A lot or a little?
The parents' guide to what's in this movie.
What parents need to know
Parents need to know Fun and Fancy Free is a 1947 in-color Walt Disney animated compilation of two shorts, one about Bongo the escaped circus bear, the other a version of Jack and the Beanstalk adapted to feature Mickey Mouse, Jiminy Cricket, Donald Duck, and Goofy, and live-action narration by famed ventriloquist Edgar Bergen and his dummies, Charlies McCarthy and Mortimer Snerd. There's lots of cartoon violence and peril that may frighten the youngest viewers, including scary thunderstorms, angry bears, and a powerful giant. One story shows three characters who are starving. Be aware that a gleeful musical sequence states repeatedly that bears show love "with a slap," and animated bears proceed to slug each other, supposedly in the name of romantic love.
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What's the story?
FUN AND FANCY FREE links together mostly animated stories with figures familiar to 1947 audiences, including the popular Mickey Mouse, Donald Duck, Goofy, and Jiminy Cricket, voiced by Walt Disney, Clarence Nash, and Pinto Colvig, and Cliff Edwards respectively, and live-action performance by the famed ventriloquist Edgar Bergen and his puppets Mortimer Snerd and Charlie McCarthy. Bergen narrates the story of what happens when Happy Valley turns into Gruesome Gulch after a giant steals the magic harp that keeps everyone in the valley so cheerful and prosperous. Bergen spews multisyllabic sentences -- Mortimer doesn't always understand and Charlie mocks his pretension, all of which is meant to entertain both grownups and children at the same time. When Mortimer fears for the poor giant's welfare, Bergen tries to soothe him by explaining that the giant isn't real but rather "a metaphysical phenomenon of your subconscious mind, a phantasmagoria of your mental faculties." The story of a circus bear named Bongo is narrated by the singer Dinah Shore who trills that "When bears are in love, they say it with a slap." The cartoon bears actually slug and wallop each other for comic effect while halos of hearts fly above. Now that the seriousness of domestic violence is a commonplace subject of discussion on every talk show, this "cute" joke about hitting people we love may alarm some parents working to teach their small kids to "use your words" for expressing strong feelings.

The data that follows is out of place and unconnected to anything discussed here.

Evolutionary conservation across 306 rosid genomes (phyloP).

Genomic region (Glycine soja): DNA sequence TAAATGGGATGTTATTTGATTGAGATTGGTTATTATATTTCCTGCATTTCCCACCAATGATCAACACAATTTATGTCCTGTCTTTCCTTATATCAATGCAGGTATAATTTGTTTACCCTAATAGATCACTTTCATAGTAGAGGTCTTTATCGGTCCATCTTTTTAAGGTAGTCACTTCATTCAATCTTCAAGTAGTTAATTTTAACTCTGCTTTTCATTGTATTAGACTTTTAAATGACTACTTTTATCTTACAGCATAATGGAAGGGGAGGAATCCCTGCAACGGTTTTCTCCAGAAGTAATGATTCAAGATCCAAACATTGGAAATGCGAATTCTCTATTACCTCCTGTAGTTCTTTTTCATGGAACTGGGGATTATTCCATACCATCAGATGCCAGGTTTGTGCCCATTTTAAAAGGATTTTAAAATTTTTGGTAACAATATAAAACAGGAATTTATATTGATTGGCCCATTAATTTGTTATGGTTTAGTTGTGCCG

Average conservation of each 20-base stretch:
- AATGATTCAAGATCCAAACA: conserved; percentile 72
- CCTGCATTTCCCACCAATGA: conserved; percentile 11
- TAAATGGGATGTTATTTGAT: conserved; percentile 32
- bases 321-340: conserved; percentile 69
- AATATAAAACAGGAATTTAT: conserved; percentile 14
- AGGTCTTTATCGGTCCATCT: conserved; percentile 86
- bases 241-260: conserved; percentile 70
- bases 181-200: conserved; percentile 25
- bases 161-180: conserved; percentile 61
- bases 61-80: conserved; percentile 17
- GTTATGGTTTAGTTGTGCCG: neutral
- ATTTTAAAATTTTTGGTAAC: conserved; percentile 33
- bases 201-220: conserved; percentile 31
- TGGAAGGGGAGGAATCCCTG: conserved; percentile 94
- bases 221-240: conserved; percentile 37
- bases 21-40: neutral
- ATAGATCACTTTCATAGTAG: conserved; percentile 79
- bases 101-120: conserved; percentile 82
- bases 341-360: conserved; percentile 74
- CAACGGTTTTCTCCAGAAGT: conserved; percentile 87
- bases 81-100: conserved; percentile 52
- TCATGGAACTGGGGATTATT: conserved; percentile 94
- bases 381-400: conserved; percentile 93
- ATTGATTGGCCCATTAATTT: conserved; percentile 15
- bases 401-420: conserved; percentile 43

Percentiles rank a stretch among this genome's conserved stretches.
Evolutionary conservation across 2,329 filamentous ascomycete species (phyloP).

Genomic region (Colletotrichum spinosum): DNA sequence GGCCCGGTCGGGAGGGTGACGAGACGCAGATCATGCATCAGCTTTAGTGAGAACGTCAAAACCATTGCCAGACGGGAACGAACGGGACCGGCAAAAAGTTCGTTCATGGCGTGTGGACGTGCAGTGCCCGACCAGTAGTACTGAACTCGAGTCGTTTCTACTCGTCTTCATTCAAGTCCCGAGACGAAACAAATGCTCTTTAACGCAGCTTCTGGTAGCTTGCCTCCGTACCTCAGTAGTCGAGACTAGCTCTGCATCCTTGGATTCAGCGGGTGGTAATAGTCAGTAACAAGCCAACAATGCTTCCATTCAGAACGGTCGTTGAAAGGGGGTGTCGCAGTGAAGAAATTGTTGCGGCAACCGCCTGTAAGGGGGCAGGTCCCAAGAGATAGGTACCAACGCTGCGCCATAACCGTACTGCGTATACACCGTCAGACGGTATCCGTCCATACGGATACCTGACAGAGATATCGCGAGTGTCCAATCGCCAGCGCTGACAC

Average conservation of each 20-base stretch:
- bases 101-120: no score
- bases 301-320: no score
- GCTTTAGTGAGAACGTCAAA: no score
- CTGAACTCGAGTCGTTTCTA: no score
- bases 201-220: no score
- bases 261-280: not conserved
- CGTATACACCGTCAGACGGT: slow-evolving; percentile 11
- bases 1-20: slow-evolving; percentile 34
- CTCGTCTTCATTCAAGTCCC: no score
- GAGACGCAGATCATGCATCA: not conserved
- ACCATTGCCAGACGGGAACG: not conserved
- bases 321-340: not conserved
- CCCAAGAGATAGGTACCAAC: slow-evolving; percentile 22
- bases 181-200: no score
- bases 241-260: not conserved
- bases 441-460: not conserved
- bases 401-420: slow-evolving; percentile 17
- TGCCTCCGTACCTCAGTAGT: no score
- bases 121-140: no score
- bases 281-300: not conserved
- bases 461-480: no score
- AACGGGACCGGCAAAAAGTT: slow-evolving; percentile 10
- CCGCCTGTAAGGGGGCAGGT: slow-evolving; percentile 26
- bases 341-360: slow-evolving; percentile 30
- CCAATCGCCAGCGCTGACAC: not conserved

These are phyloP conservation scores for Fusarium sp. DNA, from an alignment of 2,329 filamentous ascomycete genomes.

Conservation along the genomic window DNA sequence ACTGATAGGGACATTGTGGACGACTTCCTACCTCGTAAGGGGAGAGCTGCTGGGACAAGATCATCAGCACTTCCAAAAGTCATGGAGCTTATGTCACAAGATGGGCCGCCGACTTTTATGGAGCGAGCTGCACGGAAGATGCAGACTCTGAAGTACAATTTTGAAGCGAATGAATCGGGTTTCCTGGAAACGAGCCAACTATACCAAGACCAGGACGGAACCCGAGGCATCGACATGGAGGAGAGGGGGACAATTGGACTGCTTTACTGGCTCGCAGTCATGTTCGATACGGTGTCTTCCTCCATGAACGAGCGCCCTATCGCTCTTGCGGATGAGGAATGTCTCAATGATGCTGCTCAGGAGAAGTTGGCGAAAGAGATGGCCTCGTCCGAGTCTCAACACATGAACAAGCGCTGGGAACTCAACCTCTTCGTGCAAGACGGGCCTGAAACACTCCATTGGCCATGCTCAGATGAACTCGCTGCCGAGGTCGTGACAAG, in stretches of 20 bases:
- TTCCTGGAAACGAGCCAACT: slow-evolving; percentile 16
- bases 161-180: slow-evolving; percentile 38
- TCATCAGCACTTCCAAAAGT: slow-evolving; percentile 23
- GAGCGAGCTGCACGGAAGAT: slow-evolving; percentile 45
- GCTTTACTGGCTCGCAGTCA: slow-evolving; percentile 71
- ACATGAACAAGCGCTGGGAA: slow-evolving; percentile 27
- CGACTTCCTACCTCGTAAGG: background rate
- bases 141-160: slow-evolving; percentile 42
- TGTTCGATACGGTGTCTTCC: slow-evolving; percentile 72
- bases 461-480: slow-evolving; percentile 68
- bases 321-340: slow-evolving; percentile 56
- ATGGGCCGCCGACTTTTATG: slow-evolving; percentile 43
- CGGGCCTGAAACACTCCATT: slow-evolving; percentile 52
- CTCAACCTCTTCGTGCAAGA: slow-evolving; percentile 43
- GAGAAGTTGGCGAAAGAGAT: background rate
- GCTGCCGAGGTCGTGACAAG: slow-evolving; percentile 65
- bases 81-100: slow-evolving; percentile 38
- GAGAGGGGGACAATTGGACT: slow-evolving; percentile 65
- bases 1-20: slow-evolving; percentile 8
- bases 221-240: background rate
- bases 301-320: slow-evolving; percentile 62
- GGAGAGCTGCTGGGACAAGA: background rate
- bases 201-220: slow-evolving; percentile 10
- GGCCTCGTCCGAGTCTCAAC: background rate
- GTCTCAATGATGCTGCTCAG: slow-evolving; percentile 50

Is it any good?
This isn't one of the best Disney works, but the hand-drawn, frame-by-frame animation is a good example of the Disney accomplishment and finesse. The artistic achievement of balancing and bouncing the rubbery Goofy on a huge block of undulating pink Jell-O is easy to appreciate. Kids who can handle the peril and cartoon violence will enjoy Fun and Fancy Free.
Talk to your kids about ...
Families can talk about whether it's a good idea to show love to anyone by hitting them. Do you think the song in Fun and Fancy Free about hitting those we love is meant to be funny?
Bongo longs to escape from the circus but when he breaks out he finds that freedom has problems, too. What are some of the troubles he encounters?
Edgar Bergen explains to Mortimer that giants are "figments of the imagination." Do you think giants are real? Do you think it's fun to make up things to be afraid of?
- In theaters: September 27, 1947
- On DVD or streaming: June 20, 2000
- Cast: Walt Disney, Clarence Nash, Pinto Colvig, Edgar Bergen, Dinah Shore
- Directors: Jack Kinney, Bill Roberts, Hamilton Luske
- Studio: Walt Disney Home Entertainment
- Genre: Family and Kids
- Run time: 73 minutes
- MPAA rating: G
- Last updated: December 17, 2019
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Common Sense Media's unbiased ratings are created by expert reviewers and aren't influenced by the product's creators or by any of our funders, affiliates, or partners.
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